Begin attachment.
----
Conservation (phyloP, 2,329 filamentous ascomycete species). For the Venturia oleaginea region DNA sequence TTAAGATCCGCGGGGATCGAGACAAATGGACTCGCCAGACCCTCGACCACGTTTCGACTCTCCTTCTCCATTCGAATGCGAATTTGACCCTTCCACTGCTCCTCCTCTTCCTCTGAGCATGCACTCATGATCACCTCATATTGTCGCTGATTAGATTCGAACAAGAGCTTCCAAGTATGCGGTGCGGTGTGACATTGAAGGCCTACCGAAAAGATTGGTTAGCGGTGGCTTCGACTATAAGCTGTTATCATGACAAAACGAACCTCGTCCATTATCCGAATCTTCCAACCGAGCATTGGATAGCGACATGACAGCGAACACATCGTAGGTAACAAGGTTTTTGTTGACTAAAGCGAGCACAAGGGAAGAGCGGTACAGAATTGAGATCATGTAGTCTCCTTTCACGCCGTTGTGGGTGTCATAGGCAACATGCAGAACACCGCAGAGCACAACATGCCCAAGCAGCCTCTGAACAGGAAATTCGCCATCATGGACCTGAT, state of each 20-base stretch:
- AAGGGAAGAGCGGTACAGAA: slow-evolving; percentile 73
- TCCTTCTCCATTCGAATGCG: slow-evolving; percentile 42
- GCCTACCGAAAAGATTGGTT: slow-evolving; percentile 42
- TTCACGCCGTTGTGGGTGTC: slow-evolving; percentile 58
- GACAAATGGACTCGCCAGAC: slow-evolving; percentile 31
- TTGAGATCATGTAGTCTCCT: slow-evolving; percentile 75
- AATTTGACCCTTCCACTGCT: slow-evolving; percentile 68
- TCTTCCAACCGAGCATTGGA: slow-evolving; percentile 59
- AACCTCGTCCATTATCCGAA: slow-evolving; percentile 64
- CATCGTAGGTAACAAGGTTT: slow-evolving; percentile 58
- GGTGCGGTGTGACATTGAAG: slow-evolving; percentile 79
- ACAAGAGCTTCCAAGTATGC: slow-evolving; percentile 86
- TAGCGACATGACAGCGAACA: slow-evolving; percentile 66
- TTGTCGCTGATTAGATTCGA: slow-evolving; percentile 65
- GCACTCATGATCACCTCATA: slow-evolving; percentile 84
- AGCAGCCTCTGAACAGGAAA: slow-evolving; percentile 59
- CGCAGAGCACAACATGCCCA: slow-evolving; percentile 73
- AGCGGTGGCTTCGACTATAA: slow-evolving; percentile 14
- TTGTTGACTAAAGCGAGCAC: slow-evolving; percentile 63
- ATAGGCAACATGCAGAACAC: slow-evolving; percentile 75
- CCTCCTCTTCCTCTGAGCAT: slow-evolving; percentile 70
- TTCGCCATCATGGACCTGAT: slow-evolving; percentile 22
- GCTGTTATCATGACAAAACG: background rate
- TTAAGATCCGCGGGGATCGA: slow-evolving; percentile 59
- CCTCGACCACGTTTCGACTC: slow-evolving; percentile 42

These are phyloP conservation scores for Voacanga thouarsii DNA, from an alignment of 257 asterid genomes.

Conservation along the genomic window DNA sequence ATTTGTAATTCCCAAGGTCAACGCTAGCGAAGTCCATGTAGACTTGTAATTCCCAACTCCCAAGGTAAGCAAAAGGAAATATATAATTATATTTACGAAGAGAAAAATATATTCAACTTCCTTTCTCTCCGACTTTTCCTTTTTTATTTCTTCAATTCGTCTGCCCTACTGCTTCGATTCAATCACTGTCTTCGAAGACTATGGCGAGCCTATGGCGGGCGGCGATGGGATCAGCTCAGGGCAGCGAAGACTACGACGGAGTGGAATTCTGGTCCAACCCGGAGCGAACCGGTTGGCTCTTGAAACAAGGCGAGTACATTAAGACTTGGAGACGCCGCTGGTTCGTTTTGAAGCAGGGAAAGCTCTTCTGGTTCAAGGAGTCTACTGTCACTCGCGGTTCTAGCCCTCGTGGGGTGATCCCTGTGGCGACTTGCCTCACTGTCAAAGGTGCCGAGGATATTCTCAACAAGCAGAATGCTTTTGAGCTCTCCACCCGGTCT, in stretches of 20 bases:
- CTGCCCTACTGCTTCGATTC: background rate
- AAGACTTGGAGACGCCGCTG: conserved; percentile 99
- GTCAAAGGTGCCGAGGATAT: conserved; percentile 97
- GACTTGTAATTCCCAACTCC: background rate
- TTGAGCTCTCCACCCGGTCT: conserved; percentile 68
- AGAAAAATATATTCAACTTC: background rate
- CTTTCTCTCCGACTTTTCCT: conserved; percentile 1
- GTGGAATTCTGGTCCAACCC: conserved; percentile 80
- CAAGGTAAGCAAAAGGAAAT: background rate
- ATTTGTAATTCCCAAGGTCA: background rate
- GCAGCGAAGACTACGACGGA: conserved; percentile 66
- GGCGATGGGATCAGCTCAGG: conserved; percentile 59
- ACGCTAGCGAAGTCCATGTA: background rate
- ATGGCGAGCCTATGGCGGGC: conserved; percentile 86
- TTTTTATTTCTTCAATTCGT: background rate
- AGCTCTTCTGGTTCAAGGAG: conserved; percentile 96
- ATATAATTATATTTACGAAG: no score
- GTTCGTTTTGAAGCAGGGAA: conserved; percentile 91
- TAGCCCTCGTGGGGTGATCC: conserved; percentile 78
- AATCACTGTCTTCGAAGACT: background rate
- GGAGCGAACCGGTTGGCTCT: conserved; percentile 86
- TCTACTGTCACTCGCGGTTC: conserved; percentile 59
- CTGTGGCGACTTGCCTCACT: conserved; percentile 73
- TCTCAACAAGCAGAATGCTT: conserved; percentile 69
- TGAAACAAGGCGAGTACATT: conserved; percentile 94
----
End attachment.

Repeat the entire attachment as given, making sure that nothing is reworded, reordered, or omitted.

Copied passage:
Conservation (phyloP, 2,329 filamentous ascomycete species). For the Venturia oleaginea region DNA sequence TTAAGATCCGCGGGGATCGAGACAAATGGACTCGCCAGACCCTCGACCACGTTTCGACTCTCCTTCTCCATTCGAATGCGAATTTGACCCTTCCACTGCTCCTCCTCTTCCTCTGAGCATGCACTCATGATCACCTCATATTGTCGCTGATTAGATTCGAACAAGAGCTTCCAAGTATGCGGTGCGGTGTGACATTGAAGGCCTACCGAAAAGATTGGTTAGCGGTGGCTTCGACTATAAGCTGTTATCATGACAAAACGAACCTCGTCCATTATCCGAATCTTCCAACCGAGCATTGGATAGCGACATGACAGCGAACACATCGTAGGTAACAAGGTTTTTGTTGACTAAAGCGAGCACAAGGGAAGAGCGGTACAGAATTGAGATCATGTAGTCTCCTTTCACGCCGTTGTGGGTGTCATAGGCAACATGCAGAACACCGCAGAGCACAACATGCCCAAGCAGCCTCTGAACAGGAAATTCGCCATCATGGACCTGAT, state of each 20-base stretch:
- AAGGGAAGAGCGGTACAGAA: slow-evolving; percentile 73
- TCCTTCTCCATTCGAATGCG: slow-evolving; percentile 42
- GCCTACCGAAAAGATTGGTT: slow-evolving; percentile 42
- TTCACGCCGTTGTGGGTGTC: slow-evolving; percentile 58
- GACAAATGGACTCGCCAGAC: slow-evolving; percentile 31
- TTGAGATCATGTAGTCTCCT: slow-evolving; percentile 75
- AATTTGACCCTTCCACTGCT: slow-evolving; percentile 68
- TCTTCCAACCGAGCATTGGA: slow-evolving; percentile 59
- AACCTCGTCCATTATCCGAA: slow-evolving; percentile 64
- CATCGTAGGTAACAAGGTTT: slow-evolving; percentile 58
- GGTGCGGTGTGACATTGAAG: slow-evolving; percentile 79
- ACAAGAGCTTCCAAGTATGC: slow-evolving; percentile 86
- TAGCGACATGACAGCGAACA: slow-evolving; percentile 66
- TTGTCGCTGATTAGATTCGA: slow-evolving; percentile 65
- GCACTCATGATCACCTCATA: slow-evolving; percentile 84
- AGCAGCCTCTGAACAGGAAA: slow-evolving; percentile 59
- CGCAGAGCACAACATGCCCA: slow-evolving; percentile 73
- AGCGGTGGCTTCGACTATAA: slow-evolving; percentile 14
- TTGTTGACTAAAGCGAGCAC: slow-evolving; percentile 63
- ATAGGCAACATGCAGAACAC: slow-evolving; percentile 75
- CCTCCTCTTCCTCTGAGCAT: slow-evolving; percentile 70
- TTCGCCATCATGGACCTGAT: slow-evolving; percentile 22
- GCTGTTATCATGACAAAACG: background rate
- TTAAGATCCGCGGGGATCGA: slow-evolving; percentile 59
- CCTCGACCACGTTTCGACTC: slow-evolving; percentile 42

These are phyloP conservation scores for Voacanga thouarsii DNA, from an alignment of 257 asterid genomes.

Conservation along the genomic window DNA sequence ATTTGTAATTCCCAAGGTCAACGCTAGCGAAGTCCATGTAGACTTGTAATTCCCAACTCCCAAGGTAAGCAAAAGGAAATATATAATTATATTTACGAAGAGAAAAATATATTCAACTTCCTTTCTCTCCGACTTTTCCTTTTTTATTTCTTCAATTCGTCTGCCCTACTGCTTCGATTCAATCACTGTCTTCGAAGACTATGGCGAGCCTATGGCGGGCGGCGATGGGATCAGCTCAGGGCAGCGAAGACTACGACGGAGTGGAATTCTGGTCCAACCCGGAGCGAACCGGTTGGCTCTTGAAACAAGGCGAGTACATTAAGACTTGGAGACGCCGCTGGTTCGTTTTGAAGCAGGGAAAGCTCTTCTGGTTCAAGGAGTCTACTGTCACTCGCGGTTCTAGCCCTCGTGGGGTGATCCCTGTGGCGACTTGCCTCACTGTCAAAGGTGCCGAGGATATTCTCAACAAGCAGAATGCTTTTGAGCTCTCCACCCGGTCT, in stretches of 20 bases:
- CTGCCCTACTGCTTCGATTC: background rate
- AAGACTTGGAGACGCCGCTG: conserved; percentile 99
- GTCAAAGGTGCCGAGGATAT: conserved; percentile 97
- GACTTGTAATTCCCAACTCC: background rate
- TTGAGCTCTCCACCCGGTCT: conserved; percentile 68
- AGAAAAATATATTCAACTTC: background rate
- CTTTCTCTCCGACTTTTCCT: conserved; percentile 1
- GTGGAATTCTGGTCCAACCC: conserved; percentile 80
- CAAGGTAAGCAAAAGGAAAT: background rate
- ATTTGTAATTCCCAAGGTCA: background rate
- GCAGCGAAGACTACGACGGA: conserved; percentile 66
- GGCGATGGGATCAGCTCAGG: conserved; percentile 59
- ACGCTAGCGAAGTCCATGTA: background rate
- ATGGCGAGCCTATGGCGGGC: conserved; percentile 86
- TTTTTATTTCTTCAATTCGT: background rate
- AGCTCTTCTGGTTCAAGGAG: conserved; percentile 96
- ATATAATTATATTTACGAAG: no score
- GTTCGTTTTGAAGCAGGGAA: conserved; percentile 91
- TAGCCCTCGTGGGGTGATCC: conserved; percentile 78
- AATCACTGTCTTCGAAGACT: background rate
- GGAGCGAACCGGTTGGCTCT: conserved; percentile 86
- TCTACTGTCACTCGCGGTTC: conserved; percentile 59
- CTGTGGCGACTTGCCTCACT: conserved; percentile 73
- TCTCAACAAGCAGAATGCTT: conserved; percentile 69
- TGAAACAAGGCGAGTACATT: conserved; percentile 94